The newest incarnation of Nike’s Free line of running shoes, the Nike Free Run+, is now featured on the Nike Running website (see image to the left from the Nike Running Blog). Here’s how they introduce this brand new shoe (quote is from inside.nike.com):
“Barefoot running. Everyone’s talking about how great it is, but is it truly beneficial? We think so. And here’s why.
Barefoot running frees up your foot’s range of motion, allowing you to strengthen muscles you don’t normally use in a typical running shoe. But we understand that you aren’t crazy about squishing your toes in mud or dodging broken glass with bare feet.
Enter the Nike Free Run+. Its flexible design closely mimics the natural movement of your foot. And unlike a lot of regular running shoes, its flexibility provides a world of comfort on the run or while walking around.”
This pitch shows that Nike is aiming squarely at the barefoot/minimalist running trend with this new shoe, yet I find it somewhat surprising then that the shoe is billed as having “increased support under the arch for improved stability” and “more cushioning for an exceptional ride.” Both of these run counter to the whole idea of minimalist and barefoot running, which preaches less support and less cushioning (and the best example of a shoe minimizing these is the Vibram Fivefingers).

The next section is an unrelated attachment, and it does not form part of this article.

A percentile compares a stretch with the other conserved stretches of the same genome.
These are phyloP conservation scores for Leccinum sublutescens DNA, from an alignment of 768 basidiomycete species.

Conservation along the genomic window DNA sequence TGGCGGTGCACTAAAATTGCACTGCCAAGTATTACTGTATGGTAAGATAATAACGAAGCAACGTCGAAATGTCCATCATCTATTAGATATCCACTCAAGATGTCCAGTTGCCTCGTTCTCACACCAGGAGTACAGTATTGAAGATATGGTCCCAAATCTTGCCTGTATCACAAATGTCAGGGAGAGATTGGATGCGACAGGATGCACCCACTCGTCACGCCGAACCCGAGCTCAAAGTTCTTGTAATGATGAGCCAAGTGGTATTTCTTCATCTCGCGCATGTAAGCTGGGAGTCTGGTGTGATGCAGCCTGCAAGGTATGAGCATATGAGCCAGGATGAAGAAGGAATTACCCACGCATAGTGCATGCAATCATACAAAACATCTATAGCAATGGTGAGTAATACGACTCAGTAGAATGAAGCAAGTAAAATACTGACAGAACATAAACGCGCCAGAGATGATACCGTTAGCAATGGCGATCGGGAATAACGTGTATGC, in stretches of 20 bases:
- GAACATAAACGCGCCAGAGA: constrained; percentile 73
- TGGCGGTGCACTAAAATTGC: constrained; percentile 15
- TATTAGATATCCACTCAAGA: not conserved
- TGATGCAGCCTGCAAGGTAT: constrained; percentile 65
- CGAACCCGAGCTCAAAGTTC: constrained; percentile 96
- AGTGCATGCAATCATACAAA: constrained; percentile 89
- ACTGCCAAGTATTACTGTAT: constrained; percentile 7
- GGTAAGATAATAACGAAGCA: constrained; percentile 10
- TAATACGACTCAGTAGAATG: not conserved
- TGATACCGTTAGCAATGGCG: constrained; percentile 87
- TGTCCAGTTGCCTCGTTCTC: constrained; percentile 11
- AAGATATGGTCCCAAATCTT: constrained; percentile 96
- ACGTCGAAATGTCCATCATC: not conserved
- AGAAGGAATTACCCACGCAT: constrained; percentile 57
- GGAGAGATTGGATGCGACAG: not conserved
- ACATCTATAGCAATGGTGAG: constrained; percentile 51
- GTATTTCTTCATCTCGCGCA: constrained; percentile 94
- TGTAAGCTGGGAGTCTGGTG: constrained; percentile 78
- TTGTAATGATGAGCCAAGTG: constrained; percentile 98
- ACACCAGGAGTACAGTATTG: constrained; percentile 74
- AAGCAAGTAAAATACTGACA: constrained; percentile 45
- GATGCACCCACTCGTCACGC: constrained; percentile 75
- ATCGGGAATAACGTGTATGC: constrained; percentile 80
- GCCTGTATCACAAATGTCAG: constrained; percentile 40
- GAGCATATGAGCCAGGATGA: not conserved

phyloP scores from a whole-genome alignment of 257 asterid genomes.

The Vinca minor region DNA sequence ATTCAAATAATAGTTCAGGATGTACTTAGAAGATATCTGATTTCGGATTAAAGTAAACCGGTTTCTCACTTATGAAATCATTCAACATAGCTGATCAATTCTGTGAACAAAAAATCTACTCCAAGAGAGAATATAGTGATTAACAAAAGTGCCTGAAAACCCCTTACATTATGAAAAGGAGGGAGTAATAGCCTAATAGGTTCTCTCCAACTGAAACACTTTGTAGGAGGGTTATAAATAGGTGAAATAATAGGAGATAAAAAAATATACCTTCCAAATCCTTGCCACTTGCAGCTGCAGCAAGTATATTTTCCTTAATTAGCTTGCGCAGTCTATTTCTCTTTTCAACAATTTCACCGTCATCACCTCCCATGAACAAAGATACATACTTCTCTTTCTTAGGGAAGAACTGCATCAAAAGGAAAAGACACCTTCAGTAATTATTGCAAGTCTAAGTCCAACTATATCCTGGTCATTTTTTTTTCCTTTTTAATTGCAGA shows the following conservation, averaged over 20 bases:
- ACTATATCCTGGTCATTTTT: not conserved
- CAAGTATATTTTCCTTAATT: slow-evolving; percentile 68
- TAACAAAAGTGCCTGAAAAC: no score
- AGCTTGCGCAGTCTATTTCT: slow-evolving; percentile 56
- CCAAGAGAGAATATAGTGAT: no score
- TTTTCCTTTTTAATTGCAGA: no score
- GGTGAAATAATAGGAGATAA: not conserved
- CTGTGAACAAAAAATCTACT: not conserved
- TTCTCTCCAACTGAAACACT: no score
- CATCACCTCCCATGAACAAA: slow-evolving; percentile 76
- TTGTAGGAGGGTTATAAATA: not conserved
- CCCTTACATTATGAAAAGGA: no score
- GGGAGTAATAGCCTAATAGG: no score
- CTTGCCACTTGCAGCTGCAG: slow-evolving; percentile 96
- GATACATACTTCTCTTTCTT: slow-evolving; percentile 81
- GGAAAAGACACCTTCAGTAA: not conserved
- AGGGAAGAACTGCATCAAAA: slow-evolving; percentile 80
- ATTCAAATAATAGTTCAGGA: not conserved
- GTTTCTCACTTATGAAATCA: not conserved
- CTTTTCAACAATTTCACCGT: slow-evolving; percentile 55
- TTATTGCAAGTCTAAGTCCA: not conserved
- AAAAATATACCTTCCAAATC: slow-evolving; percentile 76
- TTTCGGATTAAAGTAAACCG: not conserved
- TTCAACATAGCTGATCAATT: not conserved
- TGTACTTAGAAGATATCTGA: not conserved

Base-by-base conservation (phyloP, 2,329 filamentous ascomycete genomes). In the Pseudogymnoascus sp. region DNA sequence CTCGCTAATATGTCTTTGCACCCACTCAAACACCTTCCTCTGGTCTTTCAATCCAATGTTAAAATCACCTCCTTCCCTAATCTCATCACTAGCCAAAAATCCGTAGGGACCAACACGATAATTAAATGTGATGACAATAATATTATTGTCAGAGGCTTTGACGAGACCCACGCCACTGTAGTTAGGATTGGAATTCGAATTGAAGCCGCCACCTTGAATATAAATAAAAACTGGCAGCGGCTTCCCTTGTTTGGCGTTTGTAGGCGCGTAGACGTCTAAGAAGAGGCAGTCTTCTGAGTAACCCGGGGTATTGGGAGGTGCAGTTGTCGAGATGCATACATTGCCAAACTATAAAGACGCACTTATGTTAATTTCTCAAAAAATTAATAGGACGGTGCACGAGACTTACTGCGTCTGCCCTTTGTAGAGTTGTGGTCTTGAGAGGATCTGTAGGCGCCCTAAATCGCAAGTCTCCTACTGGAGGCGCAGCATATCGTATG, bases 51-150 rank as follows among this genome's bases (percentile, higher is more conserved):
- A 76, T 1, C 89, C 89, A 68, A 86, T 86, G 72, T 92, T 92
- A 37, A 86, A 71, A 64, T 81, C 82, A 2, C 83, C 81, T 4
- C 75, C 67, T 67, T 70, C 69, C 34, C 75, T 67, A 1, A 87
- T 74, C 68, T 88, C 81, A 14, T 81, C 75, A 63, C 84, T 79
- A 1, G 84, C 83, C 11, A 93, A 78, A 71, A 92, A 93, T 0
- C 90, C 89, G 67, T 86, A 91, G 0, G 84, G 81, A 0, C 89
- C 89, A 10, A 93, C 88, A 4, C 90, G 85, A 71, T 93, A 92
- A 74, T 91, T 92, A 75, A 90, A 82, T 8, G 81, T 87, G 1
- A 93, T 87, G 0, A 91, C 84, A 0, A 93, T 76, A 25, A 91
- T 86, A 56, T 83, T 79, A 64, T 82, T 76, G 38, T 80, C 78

The Free Run+ seems to be moving even further away from what Nike did so well in their more minimalist Free 3.0 line (one of my favorite shoes,
which appears to have disappeared – Update: they’re back for now), and I can only assume that they are tying to appeal to a more mainstream market. That’s not saying that this shoe isn’t a vast improvement on most more typical running shoes in terms of it’s flexibility and weight (it likely is), but I like to whine when a personal favorite (the 3.0) goes away. If they could make this same shoe with a smaller heel-toe drop, I’d be first in line to buy it, and I would still like to give these a test drive and write a more formal review (Update 4/17/10 – all I can do is speculate right now, but I just wrote a post that fleshes out my preliminary disappointment with this shoe – On Minimalist Running Shoes: Vibram has Balls, Nike Dropped Them).
In addition to introducing the shoe, Nike also provides a post about how several elite level runners use the Free Run+ in their own training – these include the likes of Paula Radcliff and Kara Goucher – not too shabby there. I like the look of the new shoe, and it will be interesting to hear feedback from the running community once it starts to hit the store shelves.
Update 10/27/2010: I have now posted my own Nike Free Run+ review. Check it out here: http://www.runblogger.com/2010/10/nike-free-run-review-nice-transitional.html.